*This is a work of nonfiction based on actual events as told to me by a family member who experienced them firsthand; used with permission.
Thirty years ago, there was a man who sold chickens and eggs door to door in our neighborhood. My father befriended this man, and the two of them would often sit at the local coffee shop enjoying a hot beverage and a sugary treat.
The chicken-and-egg salesman visited my parents at our home occasionally. These visits were social visits, not business calls. In other words, he left his van of chickens and eggs at home.
My mother would brew a pot of coffee and put out a platter of whatever cookies or treats we had in the house when he came to visit.
He was a very nice man, and he appreciated my parents' friendship and hospitality. The man explained to them that many people refused to try to communicate with him because he was deaf. Despite his complete hearing loss, he could speak and read lips. However, he said most people wouldn't take the extra time to understand what he said.
Fortunately, my parents understood him perfectly, and they all enjoyed each other's company. The man told my parents about his childhood and his life. He told them how much he loved his mother, a woman who always cared for him and protected him.
His mother had recently passed away, and that understandably made him sad, but he said my parents and their friendship helped him with the loss. My parents were happy to help.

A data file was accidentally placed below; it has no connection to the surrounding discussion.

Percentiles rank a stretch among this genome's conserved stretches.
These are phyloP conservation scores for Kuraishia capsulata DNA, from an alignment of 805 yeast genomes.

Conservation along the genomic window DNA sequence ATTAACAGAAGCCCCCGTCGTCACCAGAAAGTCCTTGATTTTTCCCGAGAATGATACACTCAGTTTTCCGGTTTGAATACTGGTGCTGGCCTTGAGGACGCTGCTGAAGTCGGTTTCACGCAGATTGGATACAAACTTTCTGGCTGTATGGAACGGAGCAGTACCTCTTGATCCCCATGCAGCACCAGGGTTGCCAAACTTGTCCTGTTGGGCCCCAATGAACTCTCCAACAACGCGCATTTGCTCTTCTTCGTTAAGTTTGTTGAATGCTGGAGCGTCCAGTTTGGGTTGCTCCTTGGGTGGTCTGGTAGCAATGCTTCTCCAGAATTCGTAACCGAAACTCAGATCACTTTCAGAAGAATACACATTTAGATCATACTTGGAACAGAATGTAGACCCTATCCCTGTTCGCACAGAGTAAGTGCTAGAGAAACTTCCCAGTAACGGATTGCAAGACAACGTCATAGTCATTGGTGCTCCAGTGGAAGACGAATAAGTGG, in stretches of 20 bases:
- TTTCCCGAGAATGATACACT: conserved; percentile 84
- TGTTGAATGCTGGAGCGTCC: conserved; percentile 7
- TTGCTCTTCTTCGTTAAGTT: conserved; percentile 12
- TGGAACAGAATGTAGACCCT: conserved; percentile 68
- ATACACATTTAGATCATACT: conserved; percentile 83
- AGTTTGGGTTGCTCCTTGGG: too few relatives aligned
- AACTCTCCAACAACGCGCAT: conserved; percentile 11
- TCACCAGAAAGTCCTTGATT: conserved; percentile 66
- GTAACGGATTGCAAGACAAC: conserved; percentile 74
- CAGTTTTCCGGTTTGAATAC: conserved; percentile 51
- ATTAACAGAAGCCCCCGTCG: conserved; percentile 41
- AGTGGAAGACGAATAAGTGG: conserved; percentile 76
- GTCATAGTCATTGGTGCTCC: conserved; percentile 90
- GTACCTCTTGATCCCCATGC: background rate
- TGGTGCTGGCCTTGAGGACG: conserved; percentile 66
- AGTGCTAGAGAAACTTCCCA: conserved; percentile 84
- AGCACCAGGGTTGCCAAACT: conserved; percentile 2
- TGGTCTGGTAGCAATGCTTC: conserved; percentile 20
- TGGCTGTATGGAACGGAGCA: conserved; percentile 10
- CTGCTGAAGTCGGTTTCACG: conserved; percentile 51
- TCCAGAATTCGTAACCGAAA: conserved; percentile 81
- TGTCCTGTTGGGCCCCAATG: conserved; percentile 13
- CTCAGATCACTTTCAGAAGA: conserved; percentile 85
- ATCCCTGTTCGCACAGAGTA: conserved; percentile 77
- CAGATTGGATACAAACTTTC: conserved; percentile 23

One day, the man came to visit with a package tucked under one arm.
My mother had a feeling the package contained a present for her. "He didn't have to give me anything," she said. "We enjoyed his company, and that was enough. Still, I couldn't help but wonder whether I was about to receive free eggs."
The man sat at my parents' kitchen table, drank coffee, and ate cookies without mentioning the package he had placed at his feet. When he finished eating and drinking, he picked up the package and gave it to my mother. "Open it," he said.
My mother complied. She opened the package and revealed the most beautiful teapot, coffee creamer, sugar bowl, and soup tureen she had ever seen. The set was hand-painted with colorful pictures of fruit and gold accents.
It was the vintage Lefton Heritage Fruit Pattern that was produced between 1949 and 1964, and it was in brand new unused condition despite already being several decades old. My mother said it was lovely, and I'm sure it was. It sits on the top shelf of my mother's kitchen cupboard to this day, thirty years later.
The man told my mother that the beautiful china had belonged to his own beloved mother and he wanted her to have it. He explained he couldn't think of another woman more deserving to treasure his mother's lovely Lefton china; he knew it would be in good hands, and he was right.
For comparison's sake, there's a single vintage Lefton Heritage Fruit Pattern teapot selling for $99.99 online, and it has signs of wear and tear, such as gold paint loss on its handle and spout. My mother's teapot and other pieces, on the other hand, are unused and still have their original red Lefton stickers on the bottoms.
My mother gently removed the teapot, soup tureen, sugar bowl, and creamer from the top shelf of her cupboard so I could take a photo, as seen below. The set is unused and as fresh as the day it was hand-painted over half a century ago, and it's not for sale at any price.